Locally, the Harford Public Schools bearing the name “Indians” along with neighbors to the north Saugatuck, the Fennville “Blackhawks” and the Dowagiac “Chieftains” have not been directly targeted per say as of late and are simply monitoring the situation. However in late 2016 the TCR did receive a copy of an official memo from the Pokagon Band, formally condemning the use of the name “Redskins” further stating that although not an immediate priority, it would be the tribe’s long-term preference to see the removal of all Native American mascots from all Michigan high schools. It is significant that in prior instances of mascot debates over the past few years, the Pokagon Band had maintained a more non-committal approach.
In any case, should the state school board intervene to force mascot removal by ransoming state aid funds, it is safe to say the wave would wash over all schools, including the Hartford “Indians” despite their lengthy track record of mutual respect and cooperation with the local tribe.
In December, the Belding Area School District became the most recent Michigan school board voting to abandon its “Redskins” mascot, becoming the Belding “Black Knights” amid criticism that the name is a racial slur.
Michigan’s four-year graduation rate dropped slightly to 79.65 percent in 2015-16, a less than one percent decline from the prior year, while just 5 years ago the rate was only 76.24 according to state data.
Watervliet Senior High School led Berrien County with an impressive 98.9 percent graduation rate making it fourth in the entire state. Its 2015-16 cohort had 91 students. (The cohort is how many students started out in the graduating class. The graduation rate is the percent of that cohort that graduated within four-years.)
Rounding out the Tri-City districts was Coloma at 91.45 and Hartford at 90.28, both well above the state average.
Graduation Requirements Revamp
Michigan House of Representatives recently passed a four bill package updating the state’s high school graduation standards.
66th District State Representative Beth Griffin, a former educator from Mattawan, supports the measures saying, “If we’re focused on job skills training and closing that job skills gap, this is common sense legislation that makes great strides toward that end.” Griffin authored one of the bills which provide a boost for technical education across the state by giving students options to have technical courses count toward graduation, requiring students to complete at least three courses in any combination of 21st Century Skills, computer science, or technical education to graduate.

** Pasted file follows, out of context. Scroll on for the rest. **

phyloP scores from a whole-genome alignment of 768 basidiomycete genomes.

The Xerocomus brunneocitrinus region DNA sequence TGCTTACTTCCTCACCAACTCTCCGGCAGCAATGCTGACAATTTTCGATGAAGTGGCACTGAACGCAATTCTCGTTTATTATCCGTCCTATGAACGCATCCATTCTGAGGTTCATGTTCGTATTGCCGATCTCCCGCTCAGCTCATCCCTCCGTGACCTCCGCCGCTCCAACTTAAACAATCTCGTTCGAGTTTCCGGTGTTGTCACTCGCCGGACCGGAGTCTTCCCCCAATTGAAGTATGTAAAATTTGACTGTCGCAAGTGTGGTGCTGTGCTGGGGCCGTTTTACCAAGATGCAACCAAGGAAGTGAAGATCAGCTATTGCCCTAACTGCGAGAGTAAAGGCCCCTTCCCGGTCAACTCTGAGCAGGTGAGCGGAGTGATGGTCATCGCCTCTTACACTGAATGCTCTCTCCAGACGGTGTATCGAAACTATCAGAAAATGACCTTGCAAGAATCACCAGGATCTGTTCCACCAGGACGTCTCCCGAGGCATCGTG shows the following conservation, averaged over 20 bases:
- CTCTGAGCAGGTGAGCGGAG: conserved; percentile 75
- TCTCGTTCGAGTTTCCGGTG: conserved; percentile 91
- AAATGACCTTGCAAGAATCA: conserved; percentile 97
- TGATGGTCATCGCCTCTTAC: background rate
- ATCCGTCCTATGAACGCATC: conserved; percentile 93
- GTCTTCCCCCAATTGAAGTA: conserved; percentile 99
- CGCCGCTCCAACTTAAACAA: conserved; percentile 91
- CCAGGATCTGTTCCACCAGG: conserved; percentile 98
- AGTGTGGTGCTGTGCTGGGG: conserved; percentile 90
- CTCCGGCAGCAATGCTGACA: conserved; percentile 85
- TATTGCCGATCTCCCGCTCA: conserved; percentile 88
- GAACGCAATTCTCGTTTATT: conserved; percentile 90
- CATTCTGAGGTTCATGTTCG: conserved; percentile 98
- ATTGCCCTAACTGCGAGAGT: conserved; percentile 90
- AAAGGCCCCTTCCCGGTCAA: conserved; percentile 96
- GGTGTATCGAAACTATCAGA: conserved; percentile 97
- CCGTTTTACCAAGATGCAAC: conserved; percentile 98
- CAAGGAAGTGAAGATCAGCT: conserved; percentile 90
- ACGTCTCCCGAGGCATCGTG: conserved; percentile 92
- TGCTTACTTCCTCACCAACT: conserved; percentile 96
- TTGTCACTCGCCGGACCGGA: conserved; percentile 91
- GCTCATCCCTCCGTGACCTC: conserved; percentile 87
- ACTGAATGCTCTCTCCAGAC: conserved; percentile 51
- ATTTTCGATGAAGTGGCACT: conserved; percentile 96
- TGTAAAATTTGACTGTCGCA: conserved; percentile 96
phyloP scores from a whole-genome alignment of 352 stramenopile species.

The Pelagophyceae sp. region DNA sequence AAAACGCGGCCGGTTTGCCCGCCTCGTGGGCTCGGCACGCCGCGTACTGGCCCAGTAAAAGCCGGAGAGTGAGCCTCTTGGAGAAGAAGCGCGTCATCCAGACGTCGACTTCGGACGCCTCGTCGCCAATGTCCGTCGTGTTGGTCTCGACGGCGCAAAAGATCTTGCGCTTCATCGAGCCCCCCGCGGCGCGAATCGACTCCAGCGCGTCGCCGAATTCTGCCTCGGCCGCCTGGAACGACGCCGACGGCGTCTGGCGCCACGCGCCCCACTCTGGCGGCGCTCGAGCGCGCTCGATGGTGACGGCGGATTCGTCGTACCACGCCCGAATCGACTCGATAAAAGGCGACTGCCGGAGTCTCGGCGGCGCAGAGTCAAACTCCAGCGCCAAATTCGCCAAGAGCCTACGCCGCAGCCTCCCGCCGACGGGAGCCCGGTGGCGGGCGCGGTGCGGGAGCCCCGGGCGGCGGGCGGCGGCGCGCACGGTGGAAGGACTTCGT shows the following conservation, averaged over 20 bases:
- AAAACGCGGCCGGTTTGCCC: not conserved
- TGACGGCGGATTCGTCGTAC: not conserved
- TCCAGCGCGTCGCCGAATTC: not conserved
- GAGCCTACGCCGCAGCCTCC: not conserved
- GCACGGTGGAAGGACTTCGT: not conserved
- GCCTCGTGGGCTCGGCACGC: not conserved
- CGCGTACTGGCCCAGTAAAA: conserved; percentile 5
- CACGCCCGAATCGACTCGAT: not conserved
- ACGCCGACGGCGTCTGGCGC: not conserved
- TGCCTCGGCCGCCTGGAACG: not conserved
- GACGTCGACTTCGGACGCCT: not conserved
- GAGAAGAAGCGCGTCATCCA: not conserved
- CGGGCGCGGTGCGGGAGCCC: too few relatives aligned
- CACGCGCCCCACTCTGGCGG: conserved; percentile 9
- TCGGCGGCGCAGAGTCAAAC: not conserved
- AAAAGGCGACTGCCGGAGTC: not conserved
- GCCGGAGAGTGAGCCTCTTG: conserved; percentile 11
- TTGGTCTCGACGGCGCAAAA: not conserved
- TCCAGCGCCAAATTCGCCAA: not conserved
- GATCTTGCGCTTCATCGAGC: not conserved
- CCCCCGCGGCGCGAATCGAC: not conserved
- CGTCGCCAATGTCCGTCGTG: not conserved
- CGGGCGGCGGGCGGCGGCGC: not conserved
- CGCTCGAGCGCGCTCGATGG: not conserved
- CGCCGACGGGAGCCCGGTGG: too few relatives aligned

The State of Michigan Board of Education has come out in favor of retaining the current standards calling for 4 years of math, science, English and a foreign language enacted in 2011, while as a whole legislators lean towards vo-tech expansion calling attention to as many as 600,000 skilled trade jobs that go unfilled in the wake of massive baby boomer retirement trends as of late.
Other components of the legislation allow students to take a performing arts or CTE course instead of a foreign language, and allow for Statistics to be an alternative to Algebra II. The legislation moves now to the Michigan Senate.
Hartford elementary schools hold framed art shows
Early in March Red Arrow Elementary school in Hartford held an art show displaying the work of the students in preschool through second grade. Each grade level learned about an artist and art style.
The preschool students made artwork depicting hand print ducks and carnivals while the kindergarten and K/1 mixed classes studied and reproduced Monet Water Lilies. First-graders made their art pieces from studying Paul Cezanne’s Fruit Bowls. VanGogh’s Starry Night was the subject of the students in second grade. The teachers were included and their pieces were of light houses.
“I really enjoyed the art show and seeing all of the students’ art in frames for one night. It is a reflection of the students’ learning and hard work while meeting the Michigan Art Standards of displaying their artwork. Also, the framed art show is a great event to bring together people in our community. It was great to see the families that supported the students by coming and taking pictures and buying their art in the frames if they chose to. I smiled from ear to ear the whole night and it warms my heart to see students who have not had art in six years participating in a framed art show. I am glad Hartford Schools was able to bring art back to the elementary students,” expressed Julie Jacobusse, BS, MA Art Educator for Hartford Schools.
A framed art show at Woodside Elementary was held separately at the end of March. Families and community members attended to view all of the students’ artwork on display in frames.
Students and families were encouraged to dress up, sign in for the drawing to see what class had the most students that attended the art show to win an ice cream party, take pictures of the students and their artwork, and purchase the artwork for $25 if they choose. The cash-proceeds go towards buying art supplies for the school art program. If families did not buy their student’s artwork they received it back with no frame.
As with the lower elementary grades, each grade level at Woodside learned about an artist as follows: 3rd – Grant Wood, farm landscape; 4th – Georgia O’ Keefe, flowers; 5th – Paul Gaugin, tropical landscape; and the teachers created pieces featuring light houses.
If there are any questions regarding the art shows held at Red Arrow or Woodside please contact Mrs. Jacobusse by email at firstname.lastname@example.org or by phone at 706-476-0485.